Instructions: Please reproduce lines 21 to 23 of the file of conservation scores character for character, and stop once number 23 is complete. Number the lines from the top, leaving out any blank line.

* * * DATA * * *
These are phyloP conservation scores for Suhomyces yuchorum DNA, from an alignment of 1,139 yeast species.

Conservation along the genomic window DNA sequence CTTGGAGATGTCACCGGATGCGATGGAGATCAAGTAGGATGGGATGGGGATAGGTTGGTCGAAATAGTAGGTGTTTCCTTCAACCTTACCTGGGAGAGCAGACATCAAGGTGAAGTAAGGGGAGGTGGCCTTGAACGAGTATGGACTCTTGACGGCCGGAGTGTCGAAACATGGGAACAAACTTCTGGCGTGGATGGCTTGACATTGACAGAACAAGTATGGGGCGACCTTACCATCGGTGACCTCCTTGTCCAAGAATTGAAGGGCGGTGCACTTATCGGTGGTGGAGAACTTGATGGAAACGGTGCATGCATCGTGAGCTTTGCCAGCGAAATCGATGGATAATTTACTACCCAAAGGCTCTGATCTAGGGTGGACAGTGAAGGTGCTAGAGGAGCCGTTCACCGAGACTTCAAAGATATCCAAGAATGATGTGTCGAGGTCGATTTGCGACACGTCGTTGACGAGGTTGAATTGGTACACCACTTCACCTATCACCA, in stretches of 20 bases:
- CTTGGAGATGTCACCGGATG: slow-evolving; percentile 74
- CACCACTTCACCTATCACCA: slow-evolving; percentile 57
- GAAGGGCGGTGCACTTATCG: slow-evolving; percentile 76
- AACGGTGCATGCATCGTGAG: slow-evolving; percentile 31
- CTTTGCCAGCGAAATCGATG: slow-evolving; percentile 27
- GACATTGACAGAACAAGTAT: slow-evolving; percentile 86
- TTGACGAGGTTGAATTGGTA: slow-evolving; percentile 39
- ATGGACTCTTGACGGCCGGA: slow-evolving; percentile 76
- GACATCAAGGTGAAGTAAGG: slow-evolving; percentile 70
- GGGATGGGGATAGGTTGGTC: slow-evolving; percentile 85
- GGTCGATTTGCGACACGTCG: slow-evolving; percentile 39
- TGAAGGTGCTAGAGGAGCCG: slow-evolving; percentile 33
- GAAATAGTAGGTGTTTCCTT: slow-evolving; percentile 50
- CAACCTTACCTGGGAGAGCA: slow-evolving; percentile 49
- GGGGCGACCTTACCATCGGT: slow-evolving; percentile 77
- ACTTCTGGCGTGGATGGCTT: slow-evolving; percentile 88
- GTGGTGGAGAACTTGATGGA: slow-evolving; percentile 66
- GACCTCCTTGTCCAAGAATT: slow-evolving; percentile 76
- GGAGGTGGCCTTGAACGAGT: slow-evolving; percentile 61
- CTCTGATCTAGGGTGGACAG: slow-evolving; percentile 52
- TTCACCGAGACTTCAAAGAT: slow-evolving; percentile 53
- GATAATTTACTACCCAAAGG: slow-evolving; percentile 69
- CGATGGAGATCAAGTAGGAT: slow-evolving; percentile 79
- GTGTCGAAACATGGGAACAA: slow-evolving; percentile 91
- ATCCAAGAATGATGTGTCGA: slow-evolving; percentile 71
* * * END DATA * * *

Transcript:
- GGAGGTGGCCTTGAACGAGT: slow-evolving; percentile 61
- CTCTGATCTAGGGTGGACAG: slow-evolving; percentile 52
- TTCACCGAGACTTCAAAGAT: slow-evolving; percentile 53